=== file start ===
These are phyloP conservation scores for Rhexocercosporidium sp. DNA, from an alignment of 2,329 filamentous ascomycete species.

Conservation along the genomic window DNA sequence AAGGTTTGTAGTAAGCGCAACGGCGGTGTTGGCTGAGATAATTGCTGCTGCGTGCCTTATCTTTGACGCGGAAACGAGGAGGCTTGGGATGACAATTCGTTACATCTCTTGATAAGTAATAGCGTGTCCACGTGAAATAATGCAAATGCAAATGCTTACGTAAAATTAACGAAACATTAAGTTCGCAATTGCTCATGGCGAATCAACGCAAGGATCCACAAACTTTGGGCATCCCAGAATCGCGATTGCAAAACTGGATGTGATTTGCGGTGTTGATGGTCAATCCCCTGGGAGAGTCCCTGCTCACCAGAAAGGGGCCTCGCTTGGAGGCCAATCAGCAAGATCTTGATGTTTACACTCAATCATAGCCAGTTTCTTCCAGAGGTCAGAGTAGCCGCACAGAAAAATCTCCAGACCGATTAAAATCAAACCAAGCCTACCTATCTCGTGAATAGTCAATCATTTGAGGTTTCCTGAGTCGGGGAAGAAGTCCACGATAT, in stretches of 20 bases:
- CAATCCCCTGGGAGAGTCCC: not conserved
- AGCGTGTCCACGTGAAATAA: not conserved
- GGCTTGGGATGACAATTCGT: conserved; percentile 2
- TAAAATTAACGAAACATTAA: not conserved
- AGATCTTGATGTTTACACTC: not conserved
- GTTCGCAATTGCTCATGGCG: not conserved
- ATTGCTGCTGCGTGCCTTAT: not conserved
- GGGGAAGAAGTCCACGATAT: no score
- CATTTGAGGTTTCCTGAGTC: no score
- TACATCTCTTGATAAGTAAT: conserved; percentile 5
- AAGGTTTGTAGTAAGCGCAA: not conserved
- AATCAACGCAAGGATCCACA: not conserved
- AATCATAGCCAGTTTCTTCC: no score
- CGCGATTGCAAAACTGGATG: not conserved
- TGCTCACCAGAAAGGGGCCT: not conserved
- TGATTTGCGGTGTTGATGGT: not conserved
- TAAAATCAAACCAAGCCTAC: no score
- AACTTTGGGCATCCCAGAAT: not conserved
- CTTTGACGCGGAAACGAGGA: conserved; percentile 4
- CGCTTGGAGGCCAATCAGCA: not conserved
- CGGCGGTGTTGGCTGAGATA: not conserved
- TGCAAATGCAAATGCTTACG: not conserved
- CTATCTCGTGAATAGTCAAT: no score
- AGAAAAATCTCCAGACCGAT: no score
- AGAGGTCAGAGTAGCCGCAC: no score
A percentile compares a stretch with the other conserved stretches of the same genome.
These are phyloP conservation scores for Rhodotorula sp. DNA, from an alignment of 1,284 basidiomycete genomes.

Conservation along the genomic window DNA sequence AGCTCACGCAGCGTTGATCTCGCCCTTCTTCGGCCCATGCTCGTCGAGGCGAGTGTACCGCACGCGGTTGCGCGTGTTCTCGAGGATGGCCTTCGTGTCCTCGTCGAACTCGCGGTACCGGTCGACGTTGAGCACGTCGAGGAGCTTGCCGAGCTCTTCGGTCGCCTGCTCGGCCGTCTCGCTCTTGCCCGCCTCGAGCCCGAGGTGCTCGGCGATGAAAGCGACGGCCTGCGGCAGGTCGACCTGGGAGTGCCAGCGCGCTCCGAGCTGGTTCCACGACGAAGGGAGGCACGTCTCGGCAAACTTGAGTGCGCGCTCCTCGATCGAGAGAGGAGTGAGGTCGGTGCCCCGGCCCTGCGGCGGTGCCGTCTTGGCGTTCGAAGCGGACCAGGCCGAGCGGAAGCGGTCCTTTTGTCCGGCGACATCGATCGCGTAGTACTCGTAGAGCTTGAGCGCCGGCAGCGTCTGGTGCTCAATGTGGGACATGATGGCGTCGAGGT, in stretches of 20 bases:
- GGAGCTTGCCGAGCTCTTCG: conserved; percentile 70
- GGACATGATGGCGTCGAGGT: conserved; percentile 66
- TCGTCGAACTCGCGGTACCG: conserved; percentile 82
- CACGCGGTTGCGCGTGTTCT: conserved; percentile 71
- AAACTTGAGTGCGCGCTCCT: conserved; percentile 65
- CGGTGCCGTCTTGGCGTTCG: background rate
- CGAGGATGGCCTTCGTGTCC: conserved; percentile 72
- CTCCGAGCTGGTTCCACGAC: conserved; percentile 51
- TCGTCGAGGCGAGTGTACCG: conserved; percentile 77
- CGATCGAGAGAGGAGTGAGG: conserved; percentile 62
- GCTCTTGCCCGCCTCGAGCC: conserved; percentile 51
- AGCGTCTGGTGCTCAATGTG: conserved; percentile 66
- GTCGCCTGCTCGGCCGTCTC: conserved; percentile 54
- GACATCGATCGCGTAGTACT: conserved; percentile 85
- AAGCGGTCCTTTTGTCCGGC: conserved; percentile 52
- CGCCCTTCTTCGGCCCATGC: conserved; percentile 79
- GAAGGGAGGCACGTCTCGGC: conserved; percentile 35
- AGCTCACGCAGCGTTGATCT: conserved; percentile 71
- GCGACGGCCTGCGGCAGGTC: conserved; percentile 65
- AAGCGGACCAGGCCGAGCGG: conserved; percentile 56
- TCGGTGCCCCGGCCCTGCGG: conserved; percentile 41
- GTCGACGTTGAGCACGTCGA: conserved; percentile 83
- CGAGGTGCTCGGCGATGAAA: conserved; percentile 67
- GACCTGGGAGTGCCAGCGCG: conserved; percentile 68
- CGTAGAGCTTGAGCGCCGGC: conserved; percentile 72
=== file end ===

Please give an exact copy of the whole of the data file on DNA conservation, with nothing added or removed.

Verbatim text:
These are phyloP conservation scores for Rhexocercosporidium sp. DNA, from an alignment of 2,329 filamentous ascomycete species.

Conservation along the genomic window DNA sequence AAGGTTTGTAGTAAGCGCAACGGCGGTGTTGGCTGAGATAATTGCTGCTGCGTGCCTTATCTTTGACGCGGAAACGAGGAGGCTTGGGATGACAATTCGTTACATCTCTTGATAAGTAATAGCGTGTCCACGTGAAATAATGCAAATGCAAATGCTTACGTAAAATTAACGAAACATTAAGTTCGCAATTGCTCATGGCGAATCAACGCAAGGATCCACAAACTTTGGGCATCCCAGAATCGCGATTGCAAAACTGGATGTGATTTGCGGTGTTGATGGTCAATCCCCTGGGAGAGTCCCTGCTCACCAGAAAGGGGCCTCGCTTGGAGGCCAATCAGCAAGATCTTGATGTTTACACTCAATCATAGCCAGTTTCTTCCAGAGGTCAGAGTAGCCGCACAGAAAAATCTCCAGACCGATTAAAATCAAACCAAGCCTACCTATCTCGTGAATAGTCAATCATTTGAGGTTTCCTGAGTCGGGGAAGAAGTCCACGATAT, in stretches of 20 bases:
- CAATCCCCTGGGAGAGTCCC: not conserved
- AGCGTGTCCACGTGAAATAA: not conserved
- GGCTTGGGATGACAATTCGT: conserved; percentile 2
- TAAAATTAACGAAACATTAA: not conserved
- AGATCTTGATGTTTACACTC: not conserved
- GTTCGCAATTGCTCATGGCG: not conserved
- ATTGCTGCTGCGTGCCTTAT: not conserved
- GGGGAAGAAGTCCACGATAT: no score
- CATTTGAGGTTTCCTGAGTC: no score
- TACATCTCTTGATAAGTAAT: conserved; percentile 5
- AAGGTTTGTAGTAAGCGCAA: not conserved
- AATCAACGCAAGGATCCACA: not conserved
- AATCATAGCCAGTTTCTTCC: no score
- CGCGATTGCAAAACTGGATG: not conserved
- TGCTCACCAGAAAGGGGCCT: not conserved
- TGATTTGCGGTGTTGATGGT: not conserved
- TAAAATCAAACCAAGCCTAC: no score
- AACTTTGGGCATCCCAGAAT: not conserved
- CTTTGACGCGGAAACGAGGA: conserved; percentile 4
- CGCTTGGAGGCCAATCAGCA: not conserved
- CGGCGGTGTTGGCTGAGATA: not conserved
- TGCAAATGCAAATGCTTACG: not conserved
- CTATCTCGTGAATAGTCAAT: no score
- AGAAAAATCTCCAGACCGAT: no score
- AGAGGTCAGAGTAGCCGCAC: no score
A percentile compares a stretch with the other conserved stretches of the same genome.
These are phyloP conservation scores for Rhodotorula sp. DNA, from an alignment of 1,284 basidiomycete genomes.

Conservation along the genomic window DNA sequence AGCTCACGCAGCGTTGATCTCGCCCTTCTTCGGCCCATGCTCGTCGAGGCGAGTGTACCGCACGCGGTTGCGCGTGTTCTCGAGGATGGCCTTCGTGTCCTCGTCGAACTCGCGGTACCGGTCGACGTTGAGCACGTCGAGGAGCTTGCCGAGCTCTTCGGTCGCCTGCTCGGCCGTCTCGCTCTTGCCCGCCTCGAGCCCGAGGTGCTCGGCGATGAAAGCGACGGCCTGCGGCAGGTCGACCTGGGAGTGCCAGCGCGCTCCGAGCTGGTTCCACGACGAAGGGAGGCACGTCTCGGCAAACTTGAGTGCGCGCTCCTCGATCGAGAGAGGAGTGAGGTCGGTGCCCCGGCCCTGCGGCGGTGCCGTCTTGGCGTTCGAAGCGGACCAGGCCGAGCGGAAGCGGTCCTTTTGTCCGGCGACATCGATCGCGTAGTACTCGTAGAGCTTGAGCGCCGGCAGCGTCTGGTGCTCAATGTGGGACATGATGGCGTCGAGGT, in stretches of 20 bases:
- GGAGCTTGCCGAGCTCTTCG: conserved; percentile 70
- GGACATGATGGCGTCGAGGT: conserved; percentile 66
- TCGTCGAACTCGCGGTACCG: conserved; percentile 82
- CACGCGGTTGCGCGTGTTCT: conserved; percentile 71
- AAACTTGAGTGCGCGCTCCT: conserved; percentile 65
- CGGTGCCGTCTTGGCGTTCG: background rate
- CGAGGATGGCCTTCGTGTCC: conserved; percentile 72
- CTCCGAGCTGGTTCCACGAC: conserved; percentile 51
- TCGTCGAGGCGAGTGTACCG: conserved; percentile 77
- CGATCGAGAGAGGAGTGAGG: conserved; percentile 62
- GCTCTTGCCCGCCTCGAGCC: conserved; percentile 51
- AGCGTCTGGTGCTCAATGTG: conserved; percentile 66
- GTCGCCTGCTCGGCCGTCTC: conserved; percentile 54
- GACATCGATCGCGTAGTACT: conserved; percentile 85
- AAGCGGTCCTTTTGTCCGGC: conserved; percentile 52
- CGCCCTTCTTCGGCCCATGC: conserved; percentile 79
- GAAGGGAGGCACGTCTCGGC: conserved; percentile 35
- AGCTCACGCAGCGTTGATCT: conserved; percentile 71
- GCGACGGCCTGCGGCAGGTC: conserved; percentile 65
- AAGCGGACCAGGCCGAGCGG: conserved; percentile 56
- TCGGTGCCCCGGCCCTGCGG: conserved; percentile 41
- GTCGACGTTGAGCACGTCGA: conserved; percentile 83
- CGAGGTGCTCGGCGATGAAA: conserved; percentile 67
- GACCTGGGAGTGCCAGCGCG: conserved; percentile 68
- CGTAGAGCTTGAGCGCCGGC: conserved; percentile 72